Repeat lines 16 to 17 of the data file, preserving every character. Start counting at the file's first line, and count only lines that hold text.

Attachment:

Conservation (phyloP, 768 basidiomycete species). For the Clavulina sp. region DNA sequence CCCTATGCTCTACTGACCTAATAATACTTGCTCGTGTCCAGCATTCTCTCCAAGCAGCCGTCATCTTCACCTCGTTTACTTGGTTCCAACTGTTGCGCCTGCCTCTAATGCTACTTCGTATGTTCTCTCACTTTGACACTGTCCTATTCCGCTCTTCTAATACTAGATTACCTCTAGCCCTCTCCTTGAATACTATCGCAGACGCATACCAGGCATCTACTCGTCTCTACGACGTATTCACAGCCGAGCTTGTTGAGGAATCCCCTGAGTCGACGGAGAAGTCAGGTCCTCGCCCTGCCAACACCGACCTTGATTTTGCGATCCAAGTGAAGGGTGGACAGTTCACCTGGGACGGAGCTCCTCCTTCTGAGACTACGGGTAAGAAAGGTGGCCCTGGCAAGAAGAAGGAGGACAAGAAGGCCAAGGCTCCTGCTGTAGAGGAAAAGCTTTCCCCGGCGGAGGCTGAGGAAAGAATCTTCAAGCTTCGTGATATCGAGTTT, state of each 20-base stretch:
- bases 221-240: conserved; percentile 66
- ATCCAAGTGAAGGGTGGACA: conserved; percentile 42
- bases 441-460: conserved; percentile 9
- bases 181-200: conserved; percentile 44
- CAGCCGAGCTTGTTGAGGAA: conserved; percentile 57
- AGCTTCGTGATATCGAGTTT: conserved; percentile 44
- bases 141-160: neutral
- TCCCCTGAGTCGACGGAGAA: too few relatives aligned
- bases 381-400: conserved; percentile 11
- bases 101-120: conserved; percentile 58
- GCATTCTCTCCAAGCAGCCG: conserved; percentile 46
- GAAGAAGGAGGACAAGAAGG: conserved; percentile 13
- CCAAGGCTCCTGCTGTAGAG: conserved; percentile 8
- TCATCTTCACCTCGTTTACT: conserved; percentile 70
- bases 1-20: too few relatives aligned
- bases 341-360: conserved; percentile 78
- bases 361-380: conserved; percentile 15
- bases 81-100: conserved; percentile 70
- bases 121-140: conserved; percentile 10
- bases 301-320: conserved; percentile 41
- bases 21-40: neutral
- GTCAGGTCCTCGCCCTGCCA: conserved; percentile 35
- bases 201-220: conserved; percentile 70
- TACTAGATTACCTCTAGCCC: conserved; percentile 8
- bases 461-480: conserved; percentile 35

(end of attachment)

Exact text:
- bases 1-20: too few relatives aligned
- bases 341-360: conserved; percentile 78